Thursday, August 25, 2011

Great Tow Biz Story From NC

She taught dad to read and write, he taught her the tow truck business | taught, dad, business - Gaston Gazette:

Tammy Maltba was 9 years old when her dad put her in a wrecker, propped a pillow behind her so she could reach the clutch and started teaching his little girl to drive.

Her father, Tommy’s Wrecker founder Tommy Morgan, would point out a junk car and have her pull that old Ford close.

“See if you can hook it,” Maltba remembers her dad coaxing.

So she did, and then spent the whole afternoon practicing the art of backing a wrecker, car in tow, up and down the driveway.

Tommy’s Wrecker is celebrating its 40th year in business this year. The shop on East Franklin Boulevard is only miles from the gravel lot in Ranlo where Maltba picked up her first tow. The company itself is a world away from the fledgling startup Morgan established at 17, building his first tow truck from a used pickup and an old-timey boom he mounted in the bed.

‘Mom, dad, best friend’

Morgan was 55 when he died in 2009, the victim of liver disease. In his lifetime, he nurtured the small company into a business with seven trucks and seven full-time employees, including Maltba.

He began, his daughter says, by working three jobs. Her dad worked mornings at Pharr Yarns, picked Maltba up from school, and then went in for his shift at a body shop.

Morgan also raised his daughter, alone.

And he raised her in the wrecker business. Around the same time she learned to drive the tow truck, Maltba started acting as dispatcher after school.

She’d take a call about a tow and get him on the radio, which in the early 1980s was a foot-and-a-half-tall piece of equipment they called a moose beater.

Once Tommy’s Wrecker got successful enough that the business needed a checking account, father and daughter went to the bank together to set it up.

A teenage Maltba took care of the billing and balancing, writing the checks and signing Morgan’s name.

Her father, she says, didn’t read or write well in those days so it was up to her to help.

She also helped Morgan correct that. He taught himself over the years, studying with his daughter when she would bring home spelling words and English assignments.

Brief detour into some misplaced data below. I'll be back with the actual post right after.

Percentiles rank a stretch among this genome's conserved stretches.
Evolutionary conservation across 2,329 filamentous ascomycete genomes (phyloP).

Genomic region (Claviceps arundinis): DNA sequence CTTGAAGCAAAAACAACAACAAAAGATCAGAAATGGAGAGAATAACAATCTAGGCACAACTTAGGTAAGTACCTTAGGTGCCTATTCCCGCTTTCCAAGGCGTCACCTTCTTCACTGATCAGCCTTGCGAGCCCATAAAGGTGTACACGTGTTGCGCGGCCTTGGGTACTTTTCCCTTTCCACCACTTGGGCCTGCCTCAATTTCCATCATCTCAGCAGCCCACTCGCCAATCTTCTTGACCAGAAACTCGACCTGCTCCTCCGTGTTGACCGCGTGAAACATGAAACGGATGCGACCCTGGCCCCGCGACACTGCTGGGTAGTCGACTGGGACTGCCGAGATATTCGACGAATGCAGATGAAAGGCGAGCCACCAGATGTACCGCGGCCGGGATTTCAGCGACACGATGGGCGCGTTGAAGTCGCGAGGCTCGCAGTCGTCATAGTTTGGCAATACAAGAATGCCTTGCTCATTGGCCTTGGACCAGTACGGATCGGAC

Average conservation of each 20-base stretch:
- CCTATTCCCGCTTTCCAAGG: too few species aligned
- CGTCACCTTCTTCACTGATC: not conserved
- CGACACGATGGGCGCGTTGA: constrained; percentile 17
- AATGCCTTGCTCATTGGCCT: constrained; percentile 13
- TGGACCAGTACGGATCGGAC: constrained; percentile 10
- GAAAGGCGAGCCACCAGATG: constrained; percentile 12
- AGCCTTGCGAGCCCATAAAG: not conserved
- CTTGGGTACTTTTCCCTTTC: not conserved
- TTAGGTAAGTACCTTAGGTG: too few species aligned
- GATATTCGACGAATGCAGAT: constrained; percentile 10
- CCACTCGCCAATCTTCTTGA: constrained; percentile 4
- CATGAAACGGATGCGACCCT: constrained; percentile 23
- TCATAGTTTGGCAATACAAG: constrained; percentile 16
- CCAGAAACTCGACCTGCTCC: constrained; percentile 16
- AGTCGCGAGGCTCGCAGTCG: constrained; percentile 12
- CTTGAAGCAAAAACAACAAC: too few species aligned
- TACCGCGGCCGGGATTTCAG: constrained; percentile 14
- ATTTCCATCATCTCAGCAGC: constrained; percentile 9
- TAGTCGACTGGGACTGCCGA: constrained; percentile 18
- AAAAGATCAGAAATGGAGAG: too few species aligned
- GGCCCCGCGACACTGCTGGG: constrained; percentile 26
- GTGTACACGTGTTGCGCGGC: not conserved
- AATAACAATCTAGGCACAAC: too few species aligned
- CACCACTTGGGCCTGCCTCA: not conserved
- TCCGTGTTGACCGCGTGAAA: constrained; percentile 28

They did it all together, from expanding the business — Maltba was picking up tows before she had a driver’s license and training other drivers at 16 — to furthering their education.

“He was my mom, my dad, my best friend and my business partner,” Maltba says, a rare instance when she doesn’t refer to her late father in the present tense.

A photo of Morgan hangs across from her desk at the shop, where she can see and talk to him when she’s stumped. It helps, she says.

‘The kind of man he was’

Morgan made an impression on lots of others, too. He was known for setting up payment plans for elderly customers who needed a tow but couldn’t afford it, Maltba says.

Morgan spent more than a week in McAdenville after Hurricane Hugo blew through, using his wrecker to pull trees off houses and out of roads.

On snow days, he kept two crock pots full of vegetable stew simmering for his staff.

Jeff Clark, a Gastonia Police sergeant as well as friend and customer of Tommy’s, says Morgan made a name for himself being professional and generous.

“There’s probably no telling how many times he went and towed somebody who couldn’t pay him,” he said. “We’d tell him he couldn’t run a business like that … but that was the kind of man he was.”

Clark always called Morgan when he needed a tow. Now, he says, he always calls Maltba.

A woman in a man’s truck

She’s the only female wrecker driver Clark has ever come across, but he never worries about the job she’ll do.

Clark has heard the other drivers call her for instructions on tricky assignments and heard Maltba walk them through the steps like the veteran she is.

Not that everyone has that much confidence in a female in her position.

Maltba took over administrative duties when she finished high school but she’s always responded to calls when things get busy.

People still look twice when she’s on the road in one of the wreckers.

Once, in the early days, she had a man turn down her help, saying he was going to need her dad instead.

Maltba shrugged it off and called her father so they could switch jobs. While her father was alive, she says she was too certain in her abilities to let someone else’s doubt get to her.

Her confidence, she says, grew out of his confidence.

“My dad never worried. He’d say, ‘I’d put her up against any of these guys. … That’s how I stay tough. He believed in me. He believed I could do anything.”

‘Daddy did this’

Tommy’s Wrecker is still a family business.

Maltba’s husband, Lake Maltba, works there, as does their son, 17-year-old Cody, who can drive a truck but is too young to respond to wrecks under today’s rules.

Daughter Morgan, at 7, likes to answer phones, take directions and pass on jobs to drivers.

Those calls are relentless. Maltba forwards them to her cellphone and answers 24 hours a day, at home, in the grocery store, on the lake.

When people ask, however, she still tells them it’s her dad’s business.

Customers get confused and refer to Tammy’s Wrecker sometimes. Or they ask if she’s going to rename the shop.

“I tell them my daddy did this,” she says. “This is his dream. We’re just living it out.”

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